ANNAPOLIS – When John Thomas decided to keep the 1994 Acura Vigor he had been leasing, the dealer told him he had to pay sales tax — one that Thomas thought he had already paid.
In fact, Thomas had paid a sales tax when he agreed to lease the car. When he went to buy it last year, the Catonsville resident was told he would have to pay again.
That seemed unfair to Thomas. It also seemed unfair to Del. Thomas Dewberry, D-Catonsville, and Del. Robert Frank, D- Reisterstown, who sponsored a bill to exempt car lessees from the double-taxing standard.
“That’s a burden we shouldn’t be putting on consumers,” Frank said.
But the Maryland Department of Transportation opposes the bill, which would mean the loss of $3.2 million in taxes in the first year if the bill passes.
Those taxes now go to the Transportation Trust Fund, which is used to build and maintain state roads and to operate airports, the port and mass transit services, among other functions.
“We have built a program based on receipt of this money,” said Beverley Swaim-Staley, chief financial officer for MDOT.
The bill could cost state and local governments $25.9 million by 2003, she said, and noted that those reductions could eventually hurt the agency’s ability to sell bonds for road projects.
But Dewberry said the current law is “a form of double taxation.” He and Frank said that the $2.4 billion budgeted for the Transportation Trust Fund for fiscal 1999 can handle the loss.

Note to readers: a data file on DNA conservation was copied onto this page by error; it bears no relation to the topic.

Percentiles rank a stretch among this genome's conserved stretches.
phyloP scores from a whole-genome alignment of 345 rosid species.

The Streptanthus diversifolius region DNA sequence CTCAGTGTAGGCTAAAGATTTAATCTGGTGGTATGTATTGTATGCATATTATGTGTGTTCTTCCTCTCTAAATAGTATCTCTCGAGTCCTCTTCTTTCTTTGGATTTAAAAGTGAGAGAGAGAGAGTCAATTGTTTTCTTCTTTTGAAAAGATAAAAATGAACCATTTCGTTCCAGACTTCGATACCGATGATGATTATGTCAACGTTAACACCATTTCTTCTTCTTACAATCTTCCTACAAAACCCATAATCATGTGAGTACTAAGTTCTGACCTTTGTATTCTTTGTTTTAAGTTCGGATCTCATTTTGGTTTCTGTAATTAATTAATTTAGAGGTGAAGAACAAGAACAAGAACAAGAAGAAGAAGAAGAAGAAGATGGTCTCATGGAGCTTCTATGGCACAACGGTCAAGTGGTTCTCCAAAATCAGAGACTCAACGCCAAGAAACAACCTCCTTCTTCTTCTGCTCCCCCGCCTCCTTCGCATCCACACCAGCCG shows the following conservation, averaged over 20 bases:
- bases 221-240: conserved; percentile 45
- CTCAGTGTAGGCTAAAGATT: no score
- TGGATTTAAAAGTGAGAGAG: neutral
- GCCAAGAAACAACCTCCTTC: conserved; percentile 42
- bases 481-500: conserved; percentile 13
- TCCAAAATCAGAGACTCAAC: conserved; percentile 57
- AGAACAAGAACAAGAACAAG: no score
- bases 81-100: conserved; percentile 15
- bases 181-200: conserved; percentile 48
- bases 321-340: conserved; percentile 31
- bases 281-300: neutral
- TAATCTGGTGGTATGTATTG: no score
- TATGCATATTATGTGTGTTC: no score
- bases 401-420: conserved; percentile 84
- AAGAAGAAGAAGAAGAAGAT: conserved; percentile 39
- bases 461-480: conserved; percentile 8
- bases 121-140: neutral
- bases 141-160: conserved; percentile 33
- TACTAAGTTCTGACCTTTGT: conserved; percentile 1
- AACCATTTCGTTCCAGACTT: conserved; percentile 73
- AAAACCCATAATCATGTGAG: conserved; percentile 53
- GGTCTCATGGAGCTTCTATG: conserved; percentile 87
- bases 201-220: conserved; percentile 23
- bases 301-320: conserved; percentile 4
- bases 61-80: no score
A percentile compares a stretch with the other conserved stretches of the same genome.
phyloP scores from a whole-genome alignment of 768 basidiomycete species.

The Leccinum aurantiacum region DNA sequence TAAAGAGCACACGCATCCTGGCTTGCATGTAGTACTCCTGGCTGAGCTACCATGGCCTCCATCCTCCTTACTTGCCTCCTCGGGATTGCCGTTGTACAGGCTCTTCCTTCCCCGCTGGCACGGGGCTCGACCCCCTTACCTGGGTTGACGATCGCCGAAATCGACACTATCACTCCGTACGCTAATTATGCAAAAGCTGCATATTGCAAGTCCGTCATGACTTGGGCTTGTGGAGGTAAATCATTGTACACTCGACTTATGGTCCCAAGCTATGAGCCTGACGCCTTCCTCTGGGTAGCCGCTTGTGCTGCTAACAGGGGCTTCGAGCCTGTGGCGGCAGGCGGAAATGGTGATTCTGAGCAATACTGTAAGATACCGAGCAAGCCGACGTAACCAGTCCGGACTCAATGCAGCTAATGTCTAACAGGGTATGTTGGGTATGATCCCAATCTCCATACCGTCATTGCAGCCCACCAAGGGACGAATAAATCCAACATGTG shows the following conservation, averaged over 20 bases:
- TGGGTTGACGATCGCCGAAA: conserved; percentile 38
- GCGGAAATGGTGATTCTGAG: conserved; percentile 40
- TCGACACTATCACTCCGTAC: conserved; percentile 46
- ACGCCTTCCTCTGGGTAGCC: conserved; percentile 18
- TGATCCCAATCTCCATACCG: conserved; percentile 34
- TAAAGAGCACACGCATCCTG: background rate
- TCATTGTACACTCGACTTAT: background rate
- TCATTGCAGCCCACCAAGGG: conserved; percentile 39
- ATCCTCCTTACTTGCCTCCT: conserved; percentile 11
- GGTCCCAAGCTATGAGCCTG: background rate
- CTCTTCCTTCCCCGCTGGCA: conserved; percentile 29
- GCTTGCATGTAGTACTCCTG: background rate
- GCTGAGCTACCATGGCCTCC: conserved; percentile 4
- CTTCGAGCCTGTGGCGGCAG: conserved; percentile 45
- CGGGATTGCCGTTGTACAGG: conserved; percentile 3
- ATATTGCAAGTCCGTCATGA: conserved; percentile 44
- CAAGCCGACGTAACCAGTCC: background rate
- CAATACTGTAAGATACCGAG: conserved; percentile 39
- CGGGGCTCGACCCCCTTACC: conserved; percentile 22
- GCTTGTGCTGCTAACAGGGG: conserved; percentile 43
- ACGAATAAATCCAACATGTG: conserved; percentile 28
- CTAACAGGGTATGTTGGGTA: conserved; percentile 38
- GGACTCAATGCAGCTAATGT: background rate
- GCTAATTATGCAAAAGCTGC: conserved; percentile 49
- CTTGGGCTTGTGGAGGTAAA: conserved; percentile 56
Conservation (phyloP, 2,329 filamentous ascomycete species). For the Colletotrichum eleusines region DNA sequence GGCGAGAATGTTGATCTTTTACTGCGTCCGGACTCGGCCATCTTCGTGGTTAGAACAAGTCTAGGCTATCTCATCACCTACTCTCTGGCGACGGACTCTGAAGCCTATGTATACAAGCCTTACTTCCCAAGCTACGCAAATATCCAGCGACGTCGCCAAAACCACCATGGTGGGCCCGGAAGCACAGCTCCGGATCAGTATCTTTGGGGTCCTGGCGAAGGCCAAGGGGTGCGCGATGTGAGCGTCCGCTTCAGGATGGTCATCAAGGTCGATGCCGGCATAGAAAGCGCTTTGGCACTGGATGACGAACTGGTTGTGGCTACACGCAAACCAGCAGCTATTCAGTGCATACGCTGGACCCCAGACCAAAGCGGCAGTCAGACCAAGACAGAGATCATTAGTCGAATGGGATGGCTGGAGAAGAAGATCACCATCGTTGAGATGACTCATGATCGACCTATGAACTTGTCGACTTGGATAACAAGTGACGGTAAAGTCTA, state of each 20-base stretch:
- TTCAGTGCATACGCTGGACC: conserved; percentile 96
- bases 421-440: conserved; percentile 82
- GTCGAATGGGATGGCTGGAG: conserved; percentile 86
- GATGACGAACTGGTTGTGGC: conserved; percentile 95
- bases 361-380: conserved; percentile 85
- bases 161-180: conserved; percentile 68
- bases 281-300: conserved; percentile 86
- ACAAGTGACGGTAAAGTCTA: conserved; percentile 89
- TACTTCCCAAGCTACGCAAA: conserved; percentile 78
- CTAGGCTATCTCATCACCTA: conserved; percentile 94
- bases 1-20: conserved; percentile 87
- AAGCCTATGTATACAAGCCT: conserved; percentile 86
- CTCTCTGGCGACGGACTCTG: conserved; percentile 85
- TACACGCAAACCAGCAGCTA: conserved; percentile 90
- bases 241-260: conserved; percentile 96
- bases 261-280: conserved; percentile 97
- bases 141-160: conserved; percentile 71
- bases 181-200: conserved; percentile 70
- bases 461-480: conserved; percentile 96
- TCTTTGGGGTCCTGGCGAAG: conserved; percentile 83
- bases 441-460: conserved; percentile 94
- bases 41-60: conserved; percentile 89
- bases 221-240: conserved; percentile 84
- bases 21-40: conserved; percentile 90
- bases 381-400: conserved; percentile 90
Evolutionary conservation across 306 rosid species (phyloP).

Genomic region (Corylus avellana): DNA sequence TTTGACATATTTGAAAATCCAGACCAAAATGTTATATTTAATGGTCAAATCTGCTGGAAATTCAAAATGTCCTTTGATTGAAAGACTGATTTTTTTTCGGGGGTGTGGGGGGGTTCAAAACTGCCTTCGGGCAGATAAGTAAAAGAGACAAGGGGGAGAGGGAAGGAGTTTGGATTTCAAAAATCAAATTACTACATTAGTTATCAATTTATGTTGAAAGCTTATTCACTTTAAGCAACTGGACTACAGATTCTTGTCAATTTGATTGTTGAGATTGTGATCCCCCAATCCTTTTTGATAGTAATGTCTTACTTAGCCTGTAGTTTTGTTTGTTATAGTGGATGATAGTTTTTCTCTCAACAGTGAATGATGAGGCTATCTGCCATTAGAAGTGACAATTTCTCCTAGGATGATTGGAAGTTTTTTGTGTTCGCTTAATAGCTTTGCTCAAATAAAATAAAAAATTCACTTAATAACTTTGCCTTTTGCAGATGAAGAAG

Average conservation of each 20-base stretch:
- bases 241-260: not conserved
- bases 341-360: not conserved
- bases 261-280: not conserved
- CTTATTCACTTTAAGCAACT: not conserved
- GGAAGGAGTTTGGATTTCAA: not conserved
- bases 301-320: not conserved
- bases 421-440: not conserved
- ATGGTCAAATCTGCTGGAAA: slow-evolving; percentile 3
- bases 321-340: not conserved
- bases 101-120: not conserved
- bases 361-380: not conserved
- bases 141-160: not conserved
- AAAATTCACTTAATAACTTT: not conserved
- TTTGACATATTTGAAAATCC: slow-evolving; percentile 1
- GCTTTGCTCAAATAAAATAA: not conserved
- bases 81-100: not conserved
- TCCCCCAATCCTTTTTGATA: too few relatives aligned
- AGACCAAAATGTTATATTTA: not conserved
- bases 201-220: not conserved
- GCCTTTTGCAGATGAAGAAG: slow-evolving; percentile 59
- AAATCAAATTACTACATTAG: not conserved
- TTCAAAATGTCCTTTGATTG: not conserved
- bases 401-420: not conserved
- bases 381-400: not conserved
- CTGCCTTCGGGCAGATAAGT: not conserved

“I think the trust fund can absorb it,” Frank said.
Lessees currently pay a sales tax either up-front or in monthly lease payments. The state charges sales tax again, based on the fair-market value of the car, when the dealer sells it to the lessee.
The bill would eliminate the second sales tax if the car buyer is the same person who leased the car and paid the original sales tax on it.
But the bill comes at a time when some lawmakers are worried about the Transportation Trust Fund’s ability to meet future roads needs. State analysts and MDOT officials have said the trust fund has enough to get by without a tax increase, for the foreseeable future.
In a bow to MDOT, Dewberry and Frank have asked that the effective date on their bill be moved back a year, to October 1999, to give the agency time to deal with the revenue loss.
But Frank said he is still against the double-tax.
“I think to give that back to the citizens of Maryland is more than fair,” Frank said.
The delegates sponsored the bill after lessees complained to them about the double-tax.
Thomas, 76, a retired Air Force sergeant, paid a sales tax of $1,258.85 when he leased his $25,177 Acura and was slapped with another $673.38 tax bill when he went to register the car, then valued at $13,467.
“Paying a tax for something I already paid a tax for is ridiculous,” Thomas told the House Ways and Means Committee this month.
Randallstown insurance salesman Joe McAleer, 31, decided not to buy a 1995 Honda Accord he was leasing when he was faced with the prospect of paying a sales tax, again, on it.
“It’s just a loophole that needs to be changed,” McAleer said.
The double-tax especially hurts people who cannot afford to purchase a car upfront and use leasing as a way to gradually pay for one, he said.
“We pay enough taxes as it is,” he said. “It’s very difficult to pay another 5 percent on the same car.”
Dewberry said he would not lease a car because of it.
“I don’t think I would knowing this now,” Dewberry said.